‘My father died 4 year back, my mother followed him a year later. It was a bad time, I lost my job soon after and my relatives all of a sudden forcing me to marry someone of their choice I didn’t even know who he was.’
Walking around shops of Hampi I came across this restaurant that was playing songs of Kishore Kumar and Md. Rafi unlike most of the other eateries that played classic English songs or the ones in Hebrew. While having a large glass of Hot Chocolate I came to know that this place was owned by a Punjabi lady in her late 20s and was in this business for about a year now.
Her story, although tragic was still inspirational. How she managed to set herself free from the social norms after her parents passed away and then she lost her job. Her shop is filled with pictures of her trips across Punjab, Himachal and beyond.
‘Last year I was traveling in Hampi with my boyfriend who I met in Pushkar, he is from Germany and has spent a lot of time wandering in this country. I met Sushil, the owner of this restaurant who was facing a huge problem of having no one to assist him running this shop so I decided to help him till my stay and then I stayed here forever because I realized what I wanted from life.’ She tells her story.
‘We don’t stay here all year, after season starts in Goa we shift to Arambol till Feb and then return to this place. After all this time I realized that I wanted to travel and cook. When I see people sipping the cup of coffee I prepared for them or having lunch here with a feel of satisfaction that whatever they are paying is worth it, it gives me a sense of satisfaction.’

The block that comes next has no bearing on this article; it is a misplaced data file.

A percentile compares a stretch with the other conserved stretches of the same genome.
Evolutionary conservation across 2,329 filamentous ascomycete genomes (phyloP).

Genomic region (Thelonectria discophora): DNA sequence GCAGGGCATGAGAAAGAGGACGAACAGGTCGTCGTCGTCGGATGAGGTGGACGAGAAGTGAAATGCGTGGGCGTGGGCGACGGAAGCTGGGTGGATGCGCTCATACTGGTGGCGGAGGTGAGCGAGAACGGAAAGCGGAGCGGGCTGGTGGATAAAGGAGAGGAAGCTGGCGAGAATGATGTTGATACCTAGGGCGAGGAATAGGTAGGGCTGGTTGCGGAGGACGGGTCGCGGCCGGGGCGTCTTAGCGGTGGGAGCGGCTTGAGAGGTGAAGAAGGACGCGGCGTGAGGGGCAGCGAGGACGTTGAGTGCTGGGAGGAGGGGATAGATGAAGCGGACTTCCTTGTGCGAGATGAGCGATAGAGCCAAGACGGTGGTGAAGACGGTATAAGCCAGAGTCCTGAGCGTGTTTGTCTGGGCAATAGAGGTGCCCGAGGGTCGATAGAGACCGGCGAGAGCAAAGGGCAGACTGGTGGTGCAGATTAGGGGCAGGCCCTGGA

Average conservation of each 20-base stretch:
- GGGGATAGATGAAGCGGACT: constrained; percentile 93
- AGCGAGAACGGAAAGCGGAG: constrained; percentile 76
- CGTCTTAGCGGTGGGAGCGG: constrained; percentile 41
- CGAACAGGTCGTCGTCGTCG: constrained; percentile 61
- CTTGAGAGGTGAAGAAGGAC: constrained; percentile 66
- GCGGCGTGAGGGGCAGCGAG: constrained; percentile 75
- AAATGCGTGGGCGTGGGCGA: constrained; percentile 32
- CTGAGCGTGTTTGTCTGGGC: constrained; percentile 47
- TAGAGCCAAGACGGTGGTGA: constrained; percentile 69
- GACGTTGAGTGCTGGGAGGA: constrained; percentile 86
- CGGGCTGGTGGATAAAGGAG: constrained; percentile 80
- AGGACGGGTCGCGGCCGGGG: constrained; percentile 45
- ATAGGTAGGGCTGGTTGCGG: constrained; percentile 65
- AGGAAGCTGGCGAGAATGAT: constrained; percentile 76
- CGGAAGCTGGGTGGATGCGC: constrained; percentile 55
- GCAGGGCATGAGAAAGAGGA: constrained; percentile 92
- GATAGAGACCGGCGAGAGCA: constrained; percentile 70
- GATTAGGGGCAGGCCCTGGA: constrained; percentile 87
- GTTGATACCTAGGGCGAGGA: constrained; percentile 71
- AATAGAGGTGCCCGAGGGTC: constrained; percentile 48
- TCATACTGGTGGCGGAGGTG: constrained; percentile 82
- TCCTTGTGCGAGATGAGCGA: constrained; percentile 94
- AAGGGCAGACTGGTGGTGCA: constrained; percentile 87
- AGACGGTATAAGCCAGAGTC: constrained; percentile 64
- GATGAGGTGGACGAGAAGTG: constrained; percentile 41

I wondered how rigid and tough things are for a woman in travel business, she replies ‘Things are kind of tough especially when you see that most of the work here is done by men but my partner Sushil takes care of it.’ She carefully chooses the word partner because she is now in this industry where thing can be taken in a wrong way and one wont even realize.’ She continues, ‘but that is not the problem, occasionally I get a mail from my relatives as if they are so much concerned about me living a nomadic life. Things like these are not recommended for an average Indian girl.’
‘So how long you are going to stay here?’ I asked her.
‘Until some other place calls me, I always wanted to settle in the mountains. Lets see when I get to visit them again.’
I ask her if I can take a pic of her, she politely refuses with a smile. She makes another coffee for me and asks me to meet her next time I am here or in Arambol.